September 10, 2019
Members of the Borough of Manhattan Community College (BMCC/CUNY) community gathered with friends and family to celebrate the life and work of former Vice President of Administration and Planning, Granville Scott Anderson on September 9 in Theater 1 at 199 Chambers Street.
Anderson, who passed away in June, began his CUNY career in 1971. Over the subsequent decades, he touched countless lives as he carried out many leadership roles at campuses across the university.
The ceremony incorporated elements of Anderson’s native culture in Hawaii, including a traditional blessing led by his cousin Annette Lapilio. Many in the room were moved to tears by the medley of “Somewhere Over the Rainbow,” performed by the BMCC Concert Choir.
Several of Anderson’s colleagues shared memories on video and in person from their time with him.
“I was at BMCC for 23 years, and each of them was with Scott,” said Antonio Peréz, former president of BMCC. “Scott was a special person to the BMCC family. He cared deeply about BMCC and its students.”
Peréz said the role Anderson played in getting BMCC reopened after the events on September 11, 2001 was insurmountable.
During the celebration, two videos featuring stories from current and former BMCC and CUNY employees were shown.
Ed Sullivan, former director of Operations, Planning and Construction, worked closely with Anderson following 9/11.
“He was my friend, my mentor and my brother,” said Sullivan.
BMCC Interim Provost Erwin Wong said “He knew all his employee’s names, he cared about everyone regardless of title,” said Wong.
Marva Craig, vice president of Student Affairs at BMCC said Anderson always came through when it came to meeting the needs of students.
“I never met Jack of all trades, but I did meet Scott of all trades,” said Craig.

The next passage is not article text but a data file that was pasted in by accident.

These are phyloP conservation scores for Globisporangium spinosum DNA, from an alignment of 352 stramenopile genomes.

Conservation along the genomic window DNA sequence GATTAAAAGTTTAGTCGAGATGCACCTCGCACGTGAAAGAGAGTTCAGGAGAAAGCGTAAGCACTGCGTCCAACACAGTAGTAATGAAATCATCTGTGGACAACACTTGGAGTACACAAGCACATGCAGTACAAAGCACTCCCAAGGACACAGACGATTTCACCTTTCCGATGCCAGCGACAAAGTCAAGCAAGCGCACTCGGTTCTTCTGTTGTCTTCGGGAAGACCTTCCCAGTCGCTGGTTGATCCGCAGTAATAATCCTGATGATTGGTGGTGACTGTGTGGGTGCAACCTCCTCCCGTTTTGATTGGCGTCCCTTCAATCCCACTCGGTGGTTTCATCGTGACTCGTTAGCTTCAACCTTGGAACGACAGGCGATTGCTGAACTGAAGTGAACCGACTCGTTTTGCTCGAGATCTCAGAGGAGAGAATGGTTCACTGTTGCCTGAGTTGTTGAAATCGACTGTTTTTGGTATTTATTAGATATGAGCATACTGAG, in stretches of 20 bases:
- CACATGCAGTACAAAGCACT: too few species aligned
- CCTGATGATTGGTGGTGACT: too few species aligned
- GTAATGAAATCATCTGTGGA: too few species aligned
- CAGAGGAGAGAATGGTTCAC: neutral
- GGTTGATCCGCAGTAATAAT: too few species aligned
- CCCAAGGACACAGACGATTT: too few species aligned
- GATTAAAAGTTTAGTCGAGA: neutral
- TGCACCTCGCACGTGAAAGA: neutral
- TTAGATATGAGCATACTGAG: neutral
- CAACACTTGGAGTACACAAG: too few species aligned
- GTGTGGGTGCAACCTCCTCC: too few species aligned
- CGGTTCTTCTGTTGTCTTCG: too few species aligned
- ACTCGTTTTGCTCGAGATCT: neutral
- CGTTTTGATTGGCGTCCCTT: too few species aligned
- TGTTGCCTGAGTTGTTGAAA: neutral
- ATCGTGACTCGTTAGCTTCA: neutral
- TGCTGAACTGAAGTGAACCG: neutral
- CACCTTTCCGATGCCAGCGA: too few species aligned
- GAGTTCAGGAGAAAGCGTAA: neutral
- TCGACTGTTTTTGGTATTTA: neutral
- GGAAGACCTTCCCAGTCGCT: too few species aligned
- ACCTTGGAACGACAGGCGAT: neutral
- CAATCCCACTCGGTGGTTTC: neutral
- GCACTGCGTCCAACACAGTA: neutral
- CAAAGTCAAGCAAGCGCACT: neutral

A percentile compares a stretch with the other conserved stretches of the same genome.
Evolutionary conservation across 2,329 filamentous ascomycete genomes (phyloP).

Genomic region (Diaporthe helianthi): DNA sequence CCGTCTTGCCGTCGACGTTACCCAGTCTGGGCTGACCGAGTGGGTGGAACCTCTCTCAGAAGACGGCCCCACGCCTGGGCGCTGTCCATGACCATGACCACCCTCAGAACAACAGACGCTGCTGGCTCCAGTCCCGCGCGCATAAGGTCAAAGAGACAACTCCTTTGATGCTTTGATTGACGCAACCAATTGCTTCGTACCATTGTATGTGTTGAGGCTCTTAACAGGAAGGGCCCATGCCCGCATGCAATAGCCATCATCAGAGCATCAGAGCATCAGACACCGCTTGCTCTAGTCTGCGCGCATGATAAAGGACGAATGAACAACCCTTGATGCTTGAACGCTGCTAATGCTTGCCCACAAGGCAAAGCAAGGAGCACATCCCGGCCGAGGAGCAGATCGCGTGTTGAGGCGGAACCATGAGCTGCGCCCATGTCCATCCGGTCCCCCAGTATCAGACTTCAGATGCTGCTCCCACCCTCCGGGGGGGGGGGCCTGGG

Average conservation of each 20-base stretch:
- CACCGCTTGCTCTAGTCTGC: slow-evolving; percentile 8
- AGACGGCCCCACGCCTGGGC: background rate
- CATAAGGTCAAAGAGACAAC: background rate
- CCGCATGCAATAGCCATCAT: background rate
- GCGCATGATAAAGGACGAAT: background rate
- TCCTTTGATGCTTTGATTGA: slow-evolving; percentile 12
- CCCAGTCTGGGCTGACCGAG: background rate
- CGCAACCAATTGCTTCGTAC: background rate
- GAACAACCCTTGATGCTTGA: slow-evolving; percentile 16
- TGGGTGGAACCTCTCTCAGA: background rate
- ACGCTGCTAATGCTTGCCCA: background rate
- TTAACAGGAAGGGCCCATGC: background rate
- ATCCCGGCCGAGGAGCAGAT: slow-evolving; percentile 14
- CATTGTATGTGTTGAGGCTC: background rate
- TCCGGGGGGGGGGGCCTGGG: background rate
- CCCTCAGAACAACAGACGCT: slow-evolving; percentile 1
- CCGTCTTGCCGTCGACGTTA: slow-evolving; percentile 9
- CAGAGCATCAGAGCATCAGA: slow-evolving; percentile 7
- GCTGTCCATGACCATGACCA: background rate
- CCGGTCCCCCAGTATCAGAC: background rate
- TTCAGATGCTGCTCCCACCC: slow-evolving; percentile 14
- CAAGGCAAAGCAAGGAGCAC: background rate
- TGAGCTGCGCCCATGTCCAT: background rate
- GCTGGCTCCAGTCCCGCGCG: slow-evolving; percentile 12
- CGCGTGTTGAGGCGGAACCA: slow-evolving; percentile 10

John Montanez, dean of Sponsored Programs, BMCC, shared a story about Anderson’s generosity.
“Many years ago, when we were preparing for the gala (fundraising event), somebody had two tickets to a very hot Broadway show to auction,” Montanez said. ” Scott spoke to one of the young ladies standing next to him, who admitted she had never been to a Broadway show. That night the tickets sold for a substantial amount of money. The next day when she came back to work, sitting on her keyboard were the two tickets to the Broadway show.”
Montanez said “Scott refused to take any credit. I think that’s largely because of the way he was raised, that generosity was something that just came to him naturally.”
Ron Spalter, deputy chief operating officer at CUNY said Anderson had a special relationship with nature that he attributed to his Polynesian heritage in Hawaii.
“I think that was one of Scott’s motivations when he decided that BMCC would be the university’s leader in reducing its carbon footprint. He went on to exceed that goal by being the key figure in the effort to install the largest solar array on the island of Manhattan on the BMCC rooftop. It now produces 300 kilowatts of power every day. Scott did that because he cared about the planet and the people on it,” said Spalter.
At the end of the celebration, BMCC Interim President Karrin E. Wilks came to the podium and spoke about Anderson’s many contributions to BMCC and CUNY.
“I learned a lot from Scott, not only technical knowledge, but ways of thinking about and responding to leadership challenges and leading from the heart,” said Wilks.
Wilks said Anderson’s unwavering standards for exceptional facilities maintenance kept the college looking clean and beautiful, polished and painted, well equipped and well serviced conveying his deep respect for BMCC students, faculty and staff.
“From the smallest detail to the most massive project,” Wilks said,” Scott approached all of his work with great care, great kindness, great integrity and deep commitment to BMCC’s mission and to the well being of our community.”